This isn’t to say Brown had entirely failed to foresee the forces she describes in the 2019 book. In many ways, In the Ruins of Neoliberalism hearkens back not to Undoing the Demos, but to Brown’s 2006 in Political Theory, “American Nightmare.” In that article, she warned against the “unholy alliance” between neoconservatism and neoliberalism evident in the George W. Bush Administration’s dual emphases on the faith-based and the market-based over and against the “focus groups” of mass politics (a reference to Bush’s infamous and derisive description of the February 2003 protests against the then-impending US invasion of Iraq). Invoking Stuart Hall, and so also Freud, Brown described there her approach to understanding the intersection of neoconservatism and neoliberalism as following the model of “dreamwork,” such that ideas which appear contradictory can be understood as “symbiotic.” Such an approach, she argues, allows one to avoid understanding that contradiction, condescendingly and inadequately, as a matter of false consciousness. And yet, she tells us in the introduction to the most recent volume, in 2006 she underestimated both the expansiveness of the neoconservative project and its historical continuities with conservatism more broadly. The nightmare has gotten only more horrific.
Brown’s central objection to neoliberalism, clearer now than in the 2006 article, is not that it is directed (disingenuously, of course) against politics, but that it is directed against democracy. One explanation for this change in her argument would be that neoliberalism itself has changed in the last few years: that the neoliberalism portrayed in Undoing the Demos is different than the one portrayed in In the Ruins. In Undoing, neoliberalism is about the application of supposed “market logic” to questions that are properly, and unavoidably, political. That version is acknowledged in the 2019 volume, where she associates it with Clinton-era welfare reform, and with arguments for expanding the definition of marriage in the name of family values. But now she tells us it has been surpassed by something far scarier: a version of neoliberalism that has converged with right-wing politics, including with politics of white supremacy and male superordination (her term).
At the same time, the change in her diagnosis is not only a product of neoliberalism’s post-2016 mutations; it is also a changed assessment of neoliberalism as an organizing concept. Some of this reflects a growing critical historical literature that has highlighted the political projects with which neoliberalism has long been involved. But Brown is saying more than that unified theories should do more to account for the polyvalence of practice: what she proposes entails changing both how we theorize neoliberalism as a political phenomenon and how we read its canonical theorists. Drawing on work by her former student and research assistant on the book, William Callison, she argues that neoliberal thought, rather than anti-political, is characterized by a “political deficit”: that its political commitments and implications go underspecified, making it both vulnerable to right-wing capture, as well as, in other ways, flexible enough to adapt to the rise of a populist right .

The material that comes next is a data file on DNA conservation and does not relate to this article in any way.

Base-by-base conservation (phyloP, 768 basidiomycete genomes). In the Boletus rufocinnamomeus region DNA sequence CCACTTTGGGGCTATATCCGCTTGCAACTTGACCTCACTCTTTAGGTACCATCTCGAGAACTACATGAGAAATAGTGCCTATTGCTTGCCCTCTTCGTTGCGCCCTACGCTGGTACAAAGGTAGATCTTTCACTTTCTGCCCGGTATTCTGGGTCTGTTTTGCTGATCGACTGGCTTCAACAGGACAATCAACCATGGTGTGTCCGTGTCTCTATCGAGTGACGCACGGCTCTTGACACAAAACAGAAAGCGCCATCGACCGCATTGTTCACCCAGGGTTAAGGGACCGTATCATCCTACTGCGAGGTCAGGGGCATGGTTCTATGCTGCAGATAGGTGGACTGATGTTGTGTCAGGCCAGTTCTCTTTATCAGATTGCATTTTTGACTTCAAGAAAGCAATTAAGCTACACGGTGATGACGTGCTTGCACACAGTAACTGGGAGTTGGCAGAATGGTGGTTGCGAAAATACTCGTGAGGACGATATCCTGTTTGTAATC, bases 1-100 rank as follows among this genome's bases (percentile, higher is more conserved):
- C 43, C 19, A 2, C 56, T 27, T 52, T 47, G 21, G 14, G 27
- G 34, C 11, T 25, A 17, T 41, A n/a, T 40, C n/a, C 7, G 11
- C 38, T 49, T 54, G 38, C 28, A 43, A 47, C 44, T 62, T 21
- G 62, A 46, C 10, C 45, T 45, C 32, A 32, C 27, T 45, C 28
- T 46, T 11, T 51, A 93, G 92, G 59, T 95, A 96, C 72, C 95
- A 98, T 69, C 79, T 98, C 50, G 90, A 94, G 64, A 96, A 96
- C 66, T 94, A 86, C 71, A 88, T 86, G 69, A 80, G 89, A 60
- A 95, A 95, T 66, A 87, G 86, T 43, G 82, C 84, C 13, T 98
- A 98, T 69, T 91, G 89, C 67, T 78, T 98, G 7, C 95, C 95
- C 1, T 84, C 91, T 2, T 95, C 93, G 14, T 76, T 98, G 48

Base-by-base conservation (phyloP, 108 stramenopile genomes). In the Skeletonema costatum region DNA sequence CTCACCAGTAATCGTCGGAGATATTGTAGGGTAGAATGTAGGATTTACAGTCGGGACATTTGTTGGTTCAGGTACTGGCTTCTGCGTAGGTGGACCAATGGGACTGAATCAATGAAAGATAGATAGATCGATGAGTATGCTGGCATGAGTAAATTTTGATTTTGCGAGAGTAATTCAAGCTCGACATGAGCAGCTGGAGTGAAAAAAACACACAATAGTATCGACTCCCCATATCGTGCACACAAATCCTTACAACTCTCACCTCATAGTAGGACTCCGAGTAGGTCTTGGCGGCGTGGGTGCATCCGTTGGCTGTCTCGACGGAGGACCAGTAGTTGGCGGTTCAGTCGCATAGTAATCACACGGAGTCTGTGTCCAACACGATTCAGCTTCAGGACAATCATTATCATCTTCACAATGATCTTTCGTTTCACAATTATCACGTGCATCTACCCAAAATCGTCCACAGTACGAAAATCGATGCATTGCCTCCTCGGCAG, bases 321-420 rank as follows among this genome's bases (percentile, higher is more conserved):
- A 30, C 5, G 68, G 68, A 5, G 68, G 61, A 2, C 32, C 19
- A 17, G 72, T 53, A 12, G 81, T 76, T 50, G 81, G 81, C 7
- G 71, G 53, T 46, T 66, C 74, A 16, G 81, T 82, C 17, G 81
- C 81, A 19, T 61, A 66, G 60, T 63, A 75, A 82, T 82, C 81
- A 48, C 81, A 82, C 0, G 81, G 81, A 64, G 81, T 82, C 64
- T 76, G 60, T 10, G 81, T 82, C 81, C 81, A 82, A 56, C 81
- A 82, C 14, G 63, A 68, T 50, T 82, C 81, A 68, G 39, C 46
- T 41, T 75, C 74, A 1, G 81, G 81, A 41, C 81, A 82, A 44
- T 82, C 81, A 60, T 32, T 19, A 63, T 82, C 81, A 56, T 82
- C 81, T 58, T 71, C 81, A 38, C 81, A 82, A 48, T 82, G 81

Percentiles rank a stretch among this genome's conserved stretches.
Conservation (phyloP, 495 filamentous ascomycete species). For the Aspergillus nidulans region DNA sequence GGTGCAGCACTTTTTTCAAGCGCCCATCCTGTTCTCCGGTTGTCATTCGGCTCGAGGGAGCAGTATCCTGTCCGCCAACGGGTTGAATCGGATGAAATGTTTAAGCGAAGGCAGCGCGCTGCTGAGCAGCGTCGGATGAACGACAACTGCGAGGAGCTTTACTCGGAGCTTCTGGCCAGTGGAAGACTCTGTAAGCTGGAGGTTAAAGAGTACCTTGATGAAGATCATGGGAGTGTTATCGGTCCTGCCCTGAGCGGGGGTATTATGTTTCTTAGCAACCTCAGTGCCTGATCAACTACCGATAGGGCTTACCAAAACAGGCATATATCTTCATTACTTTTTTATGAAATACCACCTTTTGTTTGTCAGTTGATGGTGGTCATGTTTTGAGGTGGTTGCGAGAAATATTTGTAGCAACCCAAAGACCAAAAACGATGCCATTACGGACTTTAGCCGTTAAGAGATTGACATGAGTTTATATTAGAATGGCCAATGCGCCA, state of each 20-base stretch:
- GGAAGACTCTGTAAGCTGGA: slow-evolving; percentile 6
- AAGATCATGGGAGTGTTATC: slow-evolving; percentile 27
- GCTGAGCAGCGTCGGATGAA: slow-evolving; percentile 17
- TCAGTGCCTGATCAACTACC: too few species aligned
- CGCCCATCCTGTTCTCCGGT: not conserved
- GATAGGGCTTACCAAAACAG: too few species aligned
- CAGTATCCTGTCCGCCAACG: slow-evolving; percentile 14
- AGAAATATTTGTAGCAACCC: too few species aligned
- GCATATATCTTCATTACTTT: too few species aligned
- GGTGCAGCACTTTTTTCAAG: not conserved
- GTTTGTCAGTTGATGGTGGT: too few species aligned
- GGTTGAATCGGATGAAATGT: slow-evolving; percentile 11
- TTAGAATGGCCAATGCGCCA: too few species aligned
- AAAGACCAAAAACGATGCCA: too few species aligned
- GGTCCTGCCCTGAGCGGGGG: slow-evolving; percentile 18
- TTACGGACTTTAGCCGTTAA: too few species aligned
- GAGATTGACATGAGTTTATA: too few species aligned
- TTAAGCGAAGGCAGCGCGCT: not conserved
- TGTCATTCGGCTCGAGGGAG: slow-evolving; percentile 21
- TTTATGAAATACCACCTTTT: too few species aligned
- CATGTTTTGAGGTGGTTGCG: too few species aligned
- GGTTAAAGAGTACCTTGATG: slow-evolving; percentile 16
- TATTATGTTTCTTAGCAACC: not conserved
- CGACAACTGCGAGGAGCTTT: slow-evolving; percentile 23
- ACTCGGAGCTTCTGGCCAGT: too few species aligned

The first three chapters, reviewing Friedman, Hayek, and the ordo-liberals, are the most recognizably continuous with Brown’s previous work on neoliberalism. The first is focused on Hayek and the argument, with references to Ronald Reagan and Margaret Thatcher, which Brown summarizes as “society must be dismantled”—a neat inversion of Foucault’s title from another volume of the Collège de France lectures. The chapter describes “the social” as a sphere that is essential to democracy, the sphere in which much of social reproduction takes place, and which also provides the vocabulary for contesting inequality and injustice. It is the source of a sense of shared fate, of solidarity. This is the clearest addition to her previous schema: that neoliberalism attacks not only the politics, but the social as well. She includes some criticisms of Hannah Arendt for her denigration of the social, paraphrased as “Arendt didn’t help”—though the sharpest barb in Arendt’s direction is the assertion of her wider irrelevance to politics, particularly in contrast to Hayek. The chapter closes with a reference to Carl Schmitt, in order to make a point about our relationships to space, and technological transformations thereof, as relevant for political imagination. Chapter 2 tracks the attack on “politics,” much along the lines of the depoliticization thesis advanced in Brown’s 2015 book. Chapter 3 then shows what neoliberalism, or its allies both witting and unwitting, have elevated in its place: the personal realm, grounded in “tradition,” which is to say in a particular conception of Christianity.
The answer to what makes neoliberalism antidemocratic, despite its apparent popularity, unfolds across these first three chapters. This is a central part of the argument: understanding neoliberalism as anti-democratic rather than anti-political (or depoliticizing) requires a further specification in how we think about democracy. “American Nightmare” that “all sides adorn themselves in the robes of democracy,” before asking in closing: “Are we really democrats—do we believe in or want popular power anymore?” But what is popular power, exactly?